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Article written by, Priyanka Vergadio, Staff Developer Advocate & Kaliah Williams, Associate Product Marketing Manager, Google Cloud. 

As AI-powered tools become increasingly prevalent, prompt engineering is becoming a skill that developers need to master. Large language models (LLMs) and other generative foundation models require contextual, specific, and tailored natural language instructions to generate the desired output. This means that developers need to write prompts that are clear, concise, and informative. 

In this blog, we will explore six best practices that will make you a more efficient prompt engineer. By following our advice, you can begin creating more personalized, accurate, and contextually aware applications. So let's get started!

Tip #1: Know the model's strengths and weaknesses

As AI models evolve and become more complex, it is essential for developers to comprehend their capabilities and limitations. Understanding these strengths and weaknesses can help you, as a developer, avoid making mistakes and create safer, more reliable applications.

For example, an AI model that is trained to recognize images of blueberries may not be able to recognize images of strawberries. Why? Because the model was only trained on a dataset of blueberry images. If a developer uses this model to build an application that is supposed to recognize both blueberries and strawberries, the application would likely make mistakes, leading to an ineffective outcome, and poor user experience.

It's important to note that AI models have the ability to be biased. This is due to AI models being trained on data that is collected from the real world, and so it can reflect the inequitable power dynamics inherently rooted in our social hierarchy. If the data that is used to train an AI model is biased, then the model will also be biased. This can lead to problems if the model is used to make decisions that affect people by reinforcing societal biases. Addressing these biases is important to ensure that data is fair, promoting equality, and ensuring the responsibility of AI technology. Prompt engineers should be aware of training limitations or biases so they can craft prompts more effectively and understand what kind of prompting is even possible for a given model.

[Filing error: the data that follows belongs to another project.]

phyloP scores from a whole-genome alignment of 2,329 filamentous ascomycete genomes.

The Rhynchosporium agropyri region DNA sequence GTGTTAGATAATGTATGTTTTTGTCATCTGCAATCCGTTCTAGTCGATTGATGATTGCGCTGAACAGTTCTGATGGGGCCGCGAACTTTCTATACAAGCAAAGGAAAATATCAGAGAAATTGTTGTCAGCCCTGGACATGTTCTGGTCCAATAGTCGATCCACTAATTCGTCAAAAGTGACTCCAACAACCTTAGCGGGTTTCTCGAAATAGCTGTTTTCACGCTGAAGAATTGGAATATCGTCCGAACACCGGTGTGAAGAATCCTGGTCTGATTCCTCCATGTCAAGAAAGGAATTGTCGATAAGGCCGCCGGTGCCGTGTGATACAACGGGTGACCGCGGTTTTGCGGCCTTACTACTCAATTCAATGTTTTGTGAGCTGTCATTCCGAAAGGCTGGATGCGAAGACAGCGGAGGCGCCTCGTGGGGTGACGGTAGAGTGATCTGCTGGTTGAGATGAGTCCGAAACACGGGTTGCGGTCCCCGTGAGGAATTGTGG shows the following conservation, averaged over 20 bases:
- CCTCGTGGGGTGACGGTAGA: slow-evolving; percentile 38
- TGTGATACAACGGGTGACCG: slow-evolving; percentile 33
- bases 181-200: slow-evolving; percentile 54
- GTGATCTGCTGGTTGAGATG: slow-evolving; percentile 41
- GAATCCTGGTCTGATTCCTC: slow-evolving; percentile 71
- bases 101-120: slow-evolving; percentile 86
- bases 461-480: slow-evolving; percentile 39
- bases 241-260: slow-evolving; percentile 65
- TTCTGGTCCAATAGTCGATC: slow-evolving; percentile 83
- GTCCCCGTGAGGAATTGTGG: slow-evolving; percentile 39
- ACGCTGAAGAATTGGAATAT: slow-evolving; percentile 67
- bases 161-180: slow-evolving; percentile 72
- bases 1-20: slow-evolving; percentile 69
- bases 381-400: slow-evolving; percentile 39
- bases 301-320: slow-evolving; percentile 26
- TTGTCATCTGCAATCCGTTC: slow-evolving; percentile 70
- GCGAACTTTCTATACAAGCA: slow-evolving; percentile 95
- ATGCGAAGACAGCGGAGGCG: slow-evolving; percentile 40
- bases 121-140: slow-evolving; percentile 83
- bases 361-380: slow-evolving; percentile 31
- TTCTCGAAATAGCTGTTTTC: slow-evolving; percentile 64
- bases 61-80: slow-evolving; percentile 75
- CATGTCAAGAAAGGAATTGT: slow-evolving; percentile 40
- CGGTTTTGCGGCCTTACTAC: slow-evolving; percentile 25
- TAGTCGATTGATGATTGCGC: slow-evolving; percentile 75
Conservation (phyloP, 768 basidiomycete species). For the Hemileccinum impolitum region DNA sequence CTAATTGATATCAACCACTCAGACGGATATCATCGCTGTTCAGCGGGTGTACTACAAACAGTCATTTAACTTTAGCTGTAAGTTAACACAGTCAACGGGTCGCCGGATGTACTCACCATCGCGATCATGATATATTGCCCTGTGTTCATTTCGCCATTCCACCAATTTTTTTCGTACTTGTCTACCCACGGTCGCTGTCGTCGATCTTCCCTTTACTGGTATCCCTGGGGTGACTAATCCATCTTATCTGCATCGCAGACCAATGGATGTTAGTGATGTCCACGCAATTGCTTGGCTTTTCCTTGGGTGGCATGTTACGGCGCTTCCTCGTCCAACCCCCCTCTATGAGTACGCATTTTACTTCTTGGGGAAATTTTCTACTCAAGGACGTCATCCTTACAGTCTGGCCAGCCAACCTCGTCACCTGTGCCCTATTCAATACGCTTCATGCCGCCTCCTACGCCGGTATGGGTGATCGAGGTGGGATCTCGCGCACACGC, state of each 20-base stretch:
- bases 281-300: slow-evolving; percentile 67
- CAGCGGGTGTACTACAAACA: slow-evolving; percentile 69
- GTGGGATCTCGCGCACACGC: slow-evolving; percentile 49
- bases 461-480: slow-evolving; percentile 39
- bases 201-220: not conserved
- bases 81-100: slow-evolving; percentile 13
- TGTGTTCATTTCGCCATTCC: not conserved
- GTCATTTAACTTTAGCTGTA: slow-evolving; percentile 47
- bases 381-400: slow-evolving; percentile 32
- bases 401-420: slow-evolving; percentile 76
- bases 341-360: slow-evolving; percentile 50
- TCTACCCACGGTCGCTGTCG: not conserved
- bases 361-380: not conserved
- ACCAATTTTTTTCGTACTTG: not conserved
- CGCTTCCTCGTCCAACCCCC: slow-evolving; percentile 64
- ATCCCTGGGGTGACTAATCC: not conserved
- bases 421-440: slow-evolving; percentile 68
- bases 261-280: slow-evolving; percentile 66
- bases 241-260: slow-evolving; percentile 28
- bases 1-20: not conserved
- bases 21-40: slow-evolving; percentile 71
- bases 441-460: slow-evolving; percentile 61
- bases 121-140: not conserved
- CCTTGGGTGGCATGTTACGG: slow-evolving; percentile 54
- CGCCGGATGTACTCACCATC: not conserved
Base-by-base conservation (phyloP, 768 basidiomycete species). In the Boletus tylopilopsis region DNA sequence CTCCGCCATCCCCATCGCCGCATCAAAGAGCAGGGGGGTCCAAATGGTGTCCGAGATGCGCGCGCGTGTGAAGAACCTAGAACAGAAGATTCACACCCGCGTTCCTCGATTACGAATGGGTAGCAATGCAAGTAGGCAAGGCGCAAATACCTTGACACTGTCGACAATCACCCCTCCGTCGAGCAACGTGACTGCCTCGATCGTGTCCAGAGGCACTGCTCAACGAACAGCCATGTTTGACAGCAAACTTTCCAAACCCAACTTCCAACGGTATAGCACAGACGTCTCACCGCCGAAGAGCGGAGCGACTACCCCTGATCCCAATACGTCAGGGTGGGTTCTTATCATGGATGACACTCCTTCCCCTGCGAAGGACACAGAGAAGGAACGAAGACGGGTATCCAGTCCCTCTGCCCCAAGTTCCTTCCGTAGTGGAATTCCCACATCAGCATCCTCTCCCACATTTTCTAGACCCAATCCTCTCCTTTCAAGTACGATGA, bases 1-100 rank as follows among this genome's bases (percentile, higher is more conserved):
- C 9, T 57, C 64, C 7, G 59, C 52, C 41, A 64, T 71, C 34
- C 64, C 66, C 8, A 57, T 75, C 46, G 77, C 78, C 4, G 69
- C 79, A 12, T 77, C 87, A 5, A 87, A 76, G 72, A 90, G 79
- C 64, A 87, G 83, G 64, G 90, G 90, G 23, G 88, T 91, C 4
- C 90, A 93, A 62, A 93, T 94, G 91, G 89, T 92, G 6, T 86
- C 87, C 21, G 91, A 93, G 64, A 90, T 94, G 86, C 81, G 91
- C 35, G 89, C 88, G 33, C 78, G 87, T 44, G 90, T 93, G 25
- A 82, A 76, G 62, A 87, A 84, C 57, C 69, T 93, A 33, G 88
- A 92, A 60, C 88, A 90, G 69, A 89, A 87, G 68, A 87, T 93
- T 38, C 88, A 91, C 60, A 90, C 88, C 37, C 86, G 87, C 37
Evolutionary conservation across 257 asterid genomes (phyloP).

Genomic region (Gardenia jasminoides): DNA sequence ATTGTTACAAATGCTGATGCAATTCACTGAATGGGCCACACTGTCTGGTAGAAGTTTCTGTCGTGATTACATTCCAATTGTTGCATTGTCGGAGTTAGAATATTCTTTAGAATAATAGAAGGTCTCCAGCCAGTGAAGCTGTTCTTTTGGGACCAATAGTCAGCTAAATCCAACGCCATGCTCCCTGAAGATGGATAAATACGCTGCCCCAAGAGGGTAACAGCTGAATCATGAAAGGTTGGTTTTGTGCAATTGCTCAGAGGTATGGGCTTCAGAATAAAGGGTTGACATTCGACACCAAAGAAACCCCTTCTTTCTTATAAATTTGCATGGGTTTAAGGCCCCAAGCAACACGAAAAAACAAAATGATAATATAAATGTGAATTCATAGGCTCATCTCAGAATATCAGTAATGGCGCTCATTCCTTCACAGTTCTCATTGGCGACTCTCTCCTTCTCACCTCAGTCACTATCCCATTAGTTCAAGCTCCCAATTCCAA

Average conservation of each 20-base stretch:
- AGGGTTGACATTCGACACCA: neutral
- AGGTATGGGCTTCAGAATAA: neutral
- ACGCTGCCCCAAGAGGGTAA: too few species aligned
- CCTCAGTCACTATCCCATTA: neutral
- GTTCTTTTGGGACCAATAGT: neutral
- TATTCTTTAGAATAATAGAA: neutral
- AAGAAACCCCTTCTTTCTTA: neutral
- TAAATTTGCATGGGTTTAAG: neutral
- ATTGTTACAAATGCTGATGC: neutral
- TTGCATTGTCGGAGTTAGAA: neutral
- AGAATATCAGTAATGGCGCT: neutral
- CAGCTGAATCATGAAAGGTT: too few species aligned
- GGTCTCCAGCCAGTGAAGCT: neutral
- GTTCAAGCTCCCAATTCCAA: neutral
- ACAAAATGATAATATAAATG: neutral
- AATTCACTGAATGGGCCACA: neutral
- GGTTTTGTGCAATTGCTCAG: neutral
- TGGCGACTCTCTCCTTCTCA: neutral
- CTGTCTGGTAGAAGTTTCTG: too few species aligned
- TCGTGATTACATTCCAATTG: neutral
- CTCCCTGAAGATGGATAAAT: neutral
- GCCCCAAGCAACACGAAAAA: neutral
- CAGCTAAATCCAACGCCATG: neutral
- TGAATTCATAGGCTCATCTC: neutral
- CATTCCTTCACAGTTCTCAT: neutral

Tip #2: Be as specific as possible

AI models have the ability to comprehend a variety of prompts. For instance Google's PaLM 2 can understand natural language prompts, multilingual text, and even programming codes like Python and JavaScript. Although AI models can be very knowledgeable, they are still imperfect, and have the ability to misinterpret prompts that are not specific enough. In order for AI models to navigate ambiguity, it is important to tailor your prompts specifically to your desired outcome. 

Let's say you would like your AI model to generate a recipe for 50 vegan blueberry muffins. If you prompt the model with "what is a recipe for blueberry muffins?", the model does not know that you need to make 50 muffins. It is thus unlikely to list the larger volume of ingredients you'll need or include tips to help you more efficiently bake such a large number of muffins. The model can only go off the context that is provided. A more effective prompt would be "I am hosting 50 guests. Generate a recipe for 50 blueberry muffins." The model is more likely to generate a response that is relevant to your request and meets your specific requirements.

Tip #3: Utilize contextual prompts